A New Kia town
Is the K900 the new face of luxury? Kia, the Korean marque that has been selling modestly priced vehicles—compacts, midsize sedans, and compact SUVs—in the United States for the past 20 years, is presenting its new $59,500 flagship as an alternative to pricier European and Japanese offerings.
Notwithstanding the hood badge that looks like a rodeo cowboy’s belt buckle and bears the brand’s name, which roughly translates to “rising out of Asia,” the K900 is tastefully rendered under the direction of Kia design director Peter Schreyer, who worked for about 26 years at Audi before joining Kia in 2006. The K900 earns points for not being a shameless Mercedes-Benz imposter like its corporate cousin, the Hyundai Equus. (The Hyundai and Kia brands are both subsidiaries of the Hyundai Motor Group.)
The pearl-white K900 that Kia provided for a test-drive, equipped with the optional VIP package that boosts the car’s price to $65,500, appeared not a jot out of place in the Beverly Hills Neiman Marcus valet lot alongside a Lamborghini Aventador and two of the city’s ubiquitous Mercedes-Benz S550s. The Kia has all the credentials of a luxury sedan, and its exterior paint, interior upholstery, and fit and finish would be exemplary on a $100,000 automobile.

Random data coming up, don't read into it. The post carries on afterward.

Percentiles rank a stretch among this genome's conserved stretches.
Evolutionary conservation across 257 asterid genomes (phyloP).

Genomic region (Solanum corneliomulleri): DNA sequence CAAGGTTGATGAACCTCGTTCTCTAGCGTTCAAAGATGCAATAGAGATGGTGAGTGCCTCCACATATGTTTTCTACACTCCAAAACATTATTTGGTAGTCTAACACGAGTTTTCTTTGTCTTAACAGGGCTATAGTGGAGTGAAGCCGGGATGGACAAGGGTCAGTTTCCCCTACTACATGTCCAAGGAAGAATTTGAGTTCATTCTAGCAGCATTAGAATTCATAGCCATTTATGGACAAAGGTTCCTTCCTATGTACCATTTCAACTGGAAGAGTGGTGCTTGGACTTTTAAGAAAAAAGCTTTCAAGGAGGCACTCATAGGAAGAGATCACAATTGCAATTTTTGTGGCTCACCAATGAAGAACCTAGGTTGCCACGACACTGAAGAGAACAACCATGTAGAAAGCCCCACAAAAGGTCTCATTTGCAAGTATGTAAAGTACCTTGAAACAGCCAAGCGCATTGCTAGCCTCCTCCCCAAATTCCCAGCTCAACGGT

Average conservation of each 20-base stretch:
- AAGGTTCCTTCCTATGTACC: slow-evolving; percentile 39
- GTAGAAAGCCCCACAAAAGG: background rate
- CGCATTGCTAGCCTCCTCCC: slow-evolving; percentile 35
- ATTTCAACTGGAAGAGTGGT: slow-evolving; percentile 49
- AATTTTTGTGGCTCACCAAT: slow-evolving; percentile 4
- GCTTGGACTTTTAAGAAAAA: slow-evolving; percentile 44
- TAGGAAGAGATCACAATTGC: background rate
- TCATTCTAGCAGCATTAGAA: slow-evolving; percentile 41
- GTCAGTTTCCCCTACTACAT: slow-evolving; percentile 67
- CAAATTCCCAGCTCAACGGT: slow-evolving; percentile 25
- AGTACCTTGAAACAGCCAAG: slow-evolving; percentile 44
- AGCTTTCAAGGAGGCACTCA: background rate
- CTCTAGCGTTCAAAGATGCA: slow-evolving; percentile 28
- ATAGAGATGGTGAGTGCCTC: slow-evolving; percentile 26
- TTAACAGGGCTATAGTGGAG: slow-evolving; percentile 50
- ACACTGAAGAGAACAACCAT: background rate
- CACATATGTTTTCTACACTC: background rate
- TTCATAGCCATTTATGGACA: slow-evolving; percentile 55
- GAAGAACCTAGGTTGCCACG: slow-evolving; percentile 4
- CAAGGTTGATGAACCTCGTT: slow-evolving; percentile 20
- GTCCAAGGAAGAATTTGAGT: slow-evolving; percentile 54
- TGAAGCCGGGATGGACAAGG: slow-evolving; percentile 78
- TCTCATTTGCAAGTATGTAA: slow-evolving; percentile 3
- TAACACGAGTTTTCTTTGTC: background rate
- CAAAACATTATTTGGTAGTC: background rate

The 420 hp V-8 engine delivers torquey power to the rear wheels, and while the K900 cannot quite keep up with the 550-horsepower-plus sedans, its performance is more than adequate. The 8-speed, shift-by-wire automatic transmission is remapped through a choice of normal, sport, and eco driving modes.
In sport mode, the K900 enabled spirited driving along canyon routes near Los Angeles, though where the big Kia and other luxury sedans optimally ply their trade is on the freeway and about town, at speed or when stuck in rush-hour traffic. In these circumstances a tranquil interior with a full assortment of amenities comes into play. The relative quiet of the K900 cabin is excellent and contributed to a fatigue-free driving experience in the most onerous traffic conditions. The seats have heating and cooling features and are covered in perforated leather. Reclining rear seats and enough legroom for Lurch make the K900 ideal for chauffer-driven owners. For drivers, the center console presents a logical suite of controls and graphics that are tasteful—unlike those found in some luxury cars that evoke a video-game arcade. Safety features include first-class back-up and surround-view cameras, parking-sensor and blind-spot warning systems, and distance braking that is among the best in the K900’s class.
Although the K900 offers all the trappings of a world-class luxury car, badge-sensitive buyers may ignore it. But those who are more practical and open-minded will likely be impressed.